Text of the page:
Judge Kent Dixon used to dub voices in spaghetti westerns, but no one bought his Canadian accent.
Although his life was marked by death, the legend of Bruce Lee will last forever.
Looking for the definitive Bruce Lee biopic? Keep looking.
Facts of the Case
Executive produced by Lee's daughter Shannon, The Legend of Bruce Lee is billed as a biopic that follows his life from his emigration to the U.S. and meteoric rise as a movie star to his tragic death at just 32 years old.
If you're a Bruce Lee fan like I am, and you're aware of some of the biographical projects that have been done about him, the title of this release may throw you off at first. The Legend of Bruce Lee is also the name of a 50-episode biographical TV series about Lee that began airing in October 2008. That series was in production for nine months, shot in China, Hong Kong, Macau, the U.S., Italy and Thailand, and had a budget of more than $7 million U.S. The film The Legend of Bruce Lee takes a 180 minute excerpt from the more than 2,000 minute TV series, presenting it as a complete story. The real tragedy is that, even though the series aired all over the world in 2009 and 2010, there is still no sign of a series boxed set release; until that happens, this is all we've got.
If you're looking for the definitive biopic of Bruce Lee, I'm sorry to tell you that you'll likely have to keep looking. From the opening scenes, The Legend of Bruce Lee feels like a joke, and not a very good one at that; imagine the worst English voice dubbing you've ever heard and that's what you'll find here. As I watched the film, I switched back and forth between the English and Mandarin audio tracks and neither fit the mouth movements of the actors on screen. It may be that the translation process from the original Mandarin script didn't convert well into English, but whatever the reason, the resulting dialog is ridiculous. What we're left with is character interactions that are over-the-top and cheesy beyond belief, making it very difficult for viewers to be drawn into the story. There's also very little here content-wise that sticks to Lee's actual life story, at least as I know it. Fortunately, the fight scenes throughout the film are well choreographed and feature great martial artists like Chinese actor Kwok-Kwan "Danny" Chan, who portrays Lee, and British actors Ray Park and Gary Daniels; sadly, that's just not enough to make this film worth the three-hour investment you'd have to make to get through it.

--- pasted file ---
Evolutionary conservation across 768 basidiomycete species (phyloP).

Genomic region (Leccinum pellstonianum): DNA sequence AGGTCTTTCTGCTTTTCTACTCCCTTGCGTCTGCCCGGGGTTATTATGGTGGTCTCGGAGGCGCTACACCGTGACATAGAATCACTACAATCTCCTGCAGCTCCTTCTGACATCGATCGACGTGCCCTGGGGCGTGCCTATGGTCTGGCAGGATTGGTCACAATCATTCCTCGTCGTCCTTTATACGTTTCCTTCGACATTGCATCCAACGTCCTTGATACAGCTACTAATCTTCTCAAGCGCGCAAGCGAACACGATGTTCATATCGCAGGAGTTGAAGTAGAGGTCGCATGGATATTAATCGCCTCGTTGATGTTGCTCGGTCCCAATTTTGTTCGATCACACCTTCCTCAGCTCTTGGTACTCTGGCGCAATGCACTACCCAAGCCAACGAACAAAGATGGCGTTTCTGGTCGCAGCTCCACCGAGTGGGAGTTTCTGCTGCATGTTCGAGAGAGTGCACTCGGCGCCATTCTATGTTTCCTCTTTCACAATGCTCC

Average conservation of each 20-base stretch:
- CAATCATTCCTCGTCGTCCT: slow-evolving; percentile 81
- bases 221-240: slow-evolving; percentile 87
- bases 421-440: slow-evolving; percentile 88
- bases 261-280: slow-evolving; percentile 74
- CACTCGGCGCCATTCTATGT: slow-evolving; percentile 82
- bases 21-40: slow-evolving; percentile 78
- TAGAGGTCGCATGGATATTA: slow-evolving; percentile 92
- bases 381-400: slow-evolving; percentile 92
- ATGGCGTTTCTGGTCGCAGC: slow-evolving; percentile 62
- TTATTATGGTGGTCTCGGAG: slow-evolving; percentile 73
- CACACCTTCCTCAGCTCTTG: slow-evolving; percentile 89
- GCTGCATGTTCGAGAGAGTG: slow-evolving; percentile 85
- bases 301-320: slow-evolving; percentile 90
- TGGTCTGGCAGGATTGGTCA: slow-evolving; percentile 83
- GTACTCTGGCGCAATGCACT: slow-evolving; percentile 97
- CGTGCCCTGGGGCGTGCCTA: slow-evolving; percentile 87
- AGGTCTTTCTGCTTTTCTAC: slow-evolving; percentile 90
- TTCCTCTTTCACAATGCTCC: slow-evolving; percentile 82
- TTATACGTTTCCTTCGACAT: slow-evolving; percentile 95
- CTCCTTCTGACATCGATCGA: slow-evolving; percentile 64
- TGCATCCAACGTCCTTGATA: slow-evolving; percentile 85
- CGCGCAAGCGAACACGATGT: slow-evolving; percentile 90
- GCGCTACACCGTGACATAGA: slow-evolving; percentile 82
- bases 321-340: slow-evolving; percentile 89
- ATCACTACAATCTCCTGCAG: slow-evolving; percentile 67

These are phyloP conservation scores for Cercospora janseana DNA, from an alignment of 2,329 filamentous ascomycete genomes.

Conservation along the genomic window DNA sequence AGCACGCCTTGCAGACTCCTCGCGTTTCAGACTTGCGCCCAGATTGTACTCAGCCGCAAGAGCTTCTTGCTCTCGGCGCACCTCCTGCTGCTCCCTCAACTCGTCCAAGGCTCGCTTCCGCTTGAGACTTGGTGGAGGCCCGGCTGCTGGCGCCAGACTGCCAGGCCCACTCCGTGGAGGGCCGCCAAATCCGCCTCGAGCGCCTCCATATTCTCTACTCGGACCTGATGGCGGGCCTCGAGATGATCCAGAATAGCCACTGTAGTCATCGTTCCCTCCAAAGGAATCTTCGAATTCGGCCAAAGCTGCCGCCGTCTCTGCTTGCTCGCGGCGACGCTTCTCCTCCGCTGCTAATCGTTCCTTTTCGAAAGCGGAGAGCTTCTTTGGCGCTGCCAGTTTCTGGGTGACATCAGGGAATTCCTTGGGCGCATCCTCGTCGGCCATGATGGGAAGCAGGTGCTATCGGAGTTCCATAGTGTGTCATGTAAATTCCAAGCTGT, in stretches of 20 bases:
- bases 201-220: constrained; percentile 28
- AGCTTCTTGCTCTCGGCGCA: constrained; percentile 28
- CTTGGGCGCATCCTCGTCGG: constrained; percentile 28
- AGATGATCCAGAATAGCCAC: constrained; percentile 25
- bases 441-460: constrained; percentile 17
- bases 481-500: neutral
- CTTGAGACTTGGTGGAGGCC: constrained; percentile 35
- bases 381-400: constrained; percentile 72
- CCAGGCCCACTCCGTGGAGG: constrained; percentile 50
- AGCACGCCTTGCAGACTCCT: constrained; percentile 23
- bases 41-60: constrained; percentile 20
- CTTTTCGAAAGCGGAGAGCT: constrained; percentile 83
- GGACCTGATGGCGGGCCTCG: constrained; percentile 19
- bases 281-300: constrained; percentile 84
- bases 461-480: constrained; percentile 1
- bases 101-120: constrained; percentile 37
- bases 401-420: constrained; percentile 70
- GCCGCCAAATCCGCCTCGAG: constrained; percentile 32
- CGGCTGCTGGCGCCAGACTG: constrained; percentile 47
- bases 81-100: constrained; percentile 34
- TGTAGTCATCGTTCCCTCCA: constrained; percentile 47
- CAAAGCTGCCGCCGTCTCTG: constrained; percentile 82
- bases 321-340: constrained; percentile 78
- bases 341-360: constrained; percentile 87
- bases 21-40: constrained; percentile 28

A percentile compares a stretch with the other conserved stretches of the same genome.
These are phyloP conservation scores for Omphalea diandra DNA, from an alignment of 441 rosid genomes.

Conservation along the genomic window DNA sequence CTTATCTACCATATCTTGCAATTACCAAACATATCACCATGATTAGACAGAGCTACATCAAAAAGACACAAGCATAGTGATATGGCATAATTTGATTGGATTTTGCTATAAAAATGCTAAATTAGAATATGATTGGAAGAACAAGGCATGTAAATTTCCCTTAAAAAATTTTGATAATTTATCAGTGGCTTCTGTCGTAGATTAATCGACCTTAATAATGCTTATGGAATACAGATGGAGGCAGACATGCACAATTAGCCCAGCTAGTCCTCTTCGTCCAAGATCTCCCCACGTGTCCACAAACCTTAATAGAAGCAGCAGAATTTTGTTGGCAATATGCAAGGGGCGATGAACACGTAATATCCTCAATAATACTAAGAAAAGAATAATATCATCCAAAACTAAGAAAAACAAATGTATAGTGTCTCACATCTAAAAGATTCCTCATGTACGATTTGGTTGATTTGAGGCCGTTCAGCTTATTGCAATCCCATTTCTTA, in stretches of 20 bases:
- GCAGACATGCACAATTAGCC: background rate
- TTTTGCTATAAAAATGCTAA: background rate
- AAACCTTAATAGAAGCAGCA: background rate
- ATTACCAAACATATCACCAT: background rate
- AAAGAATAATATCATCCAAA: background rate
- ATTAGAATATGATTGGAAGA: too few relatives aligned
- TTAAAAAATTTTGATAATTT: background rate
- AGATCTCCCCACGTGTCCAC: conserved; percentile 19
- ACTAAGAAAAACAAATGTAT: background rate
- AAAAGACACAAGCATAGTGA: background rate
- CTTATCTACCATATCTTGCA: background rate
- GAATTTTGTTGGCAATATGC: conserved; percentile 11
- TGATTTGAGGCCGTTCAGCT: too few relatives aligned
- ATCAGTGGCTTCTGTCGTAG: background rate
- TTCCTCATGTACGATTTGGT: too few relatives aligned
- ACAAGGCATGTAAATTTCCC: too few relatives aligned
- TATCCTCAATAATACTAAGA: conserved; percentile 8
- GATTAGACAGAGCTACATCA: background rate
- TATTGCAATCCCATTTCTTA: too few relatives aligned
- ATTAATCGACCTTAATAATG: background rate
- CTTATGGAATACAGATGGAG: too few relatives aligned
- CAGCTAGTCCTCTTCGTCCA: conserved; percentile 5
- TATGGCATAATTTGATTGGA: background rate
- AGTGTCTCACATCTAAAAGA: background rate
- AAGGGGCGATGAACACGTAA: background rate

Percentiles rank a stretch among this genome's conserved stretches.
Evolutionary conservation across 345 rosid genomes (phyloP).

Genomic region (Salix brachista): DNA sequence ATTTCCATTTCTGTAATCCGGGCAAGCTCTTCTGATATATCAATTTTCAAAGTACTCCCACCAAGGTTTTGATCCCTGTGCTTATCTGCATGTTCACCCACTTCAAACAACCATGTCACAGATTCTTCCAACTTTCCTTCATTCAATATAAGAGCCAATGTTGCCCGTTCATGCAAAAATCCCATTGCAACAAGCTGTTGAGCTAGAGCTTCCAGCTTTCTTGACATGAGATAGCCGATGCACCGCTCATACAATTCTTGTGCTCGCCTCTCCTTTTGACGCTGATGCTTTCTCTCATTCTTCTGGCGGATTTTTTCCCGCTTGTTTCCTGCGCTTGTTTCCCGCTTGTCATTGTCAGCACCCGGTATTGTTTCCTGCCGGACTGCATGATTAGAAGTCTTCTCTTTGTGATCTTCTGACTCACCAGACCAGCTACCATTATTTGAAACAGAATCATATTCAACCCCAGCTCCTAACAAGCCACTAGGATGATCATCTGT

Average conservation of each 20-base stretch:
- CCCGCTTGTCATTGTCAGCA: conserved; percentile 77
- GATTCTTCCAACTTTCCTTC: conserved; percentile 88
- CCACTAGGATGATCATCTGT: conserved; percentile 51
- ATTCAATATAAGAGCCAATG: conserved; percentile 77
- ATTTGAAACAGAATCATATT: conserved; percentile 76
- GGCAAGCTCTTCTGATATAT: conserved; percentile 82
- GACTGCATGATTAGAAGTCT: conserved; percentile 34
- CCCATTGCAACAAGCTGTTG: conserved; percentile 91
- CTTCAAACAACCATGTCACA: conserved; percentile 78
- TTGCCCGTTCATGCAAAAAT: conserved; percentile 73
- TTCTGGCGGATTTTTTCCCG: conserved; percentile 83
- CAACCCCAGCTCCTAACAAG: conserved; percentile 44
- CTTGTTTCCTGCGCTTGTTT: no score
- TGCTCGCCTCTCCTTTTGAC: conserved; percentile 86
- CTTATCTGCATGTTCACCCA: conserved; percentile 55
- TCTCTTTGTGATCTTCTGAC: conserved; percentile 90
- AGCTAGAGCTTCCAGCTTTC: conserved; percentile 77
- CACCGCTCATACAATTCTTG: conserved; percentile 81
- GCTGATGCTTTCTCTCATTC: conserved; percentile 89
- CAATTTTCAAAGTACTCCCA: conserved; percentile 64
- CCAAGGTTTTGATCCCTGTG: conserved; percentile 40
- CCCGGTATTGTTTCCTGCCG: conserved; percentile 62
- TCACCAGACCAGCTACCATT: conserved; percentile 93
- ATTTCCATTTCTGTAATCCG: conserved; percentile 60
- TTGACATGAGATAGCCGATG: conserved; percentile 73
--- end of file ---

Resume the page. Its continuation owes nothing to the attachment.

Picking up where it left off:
The Legend of Bruce Lee is actually a bit of a surprise on the video front, with a better-than-average presentation that exhibits solid color and contrast along with decent clarity, especially in close-up shots. On the other hand, as I alluded to before, the audio mix is far less impressive, largely due to the cheesy voice dubs and the unrealistic sound effects added to the fight scenes. There are no extra features of any kind included with this release.
While it has been criticized by fans for taking a somewhat sensationalized look at the life of Bruce Lee, Rob Cohen's 1993 film Dragon: The Bruce Lee Story still stands as a solid tribute to Lee, his life and legacy. The Legend of Bruce Lee isn't even worth your time.
My biggest concern is that Lee's daughter Shannon supposedly served as
executive producer, participating in something that does essentially nothing to
honor her father's memory. The Legend of Bruce Lee is guilty of doing a
brutal job of hacking a 50-episode TV series down to 180 minutes and delivering
what is likely the weakest production ever billed as a Bruce Lee biopic.
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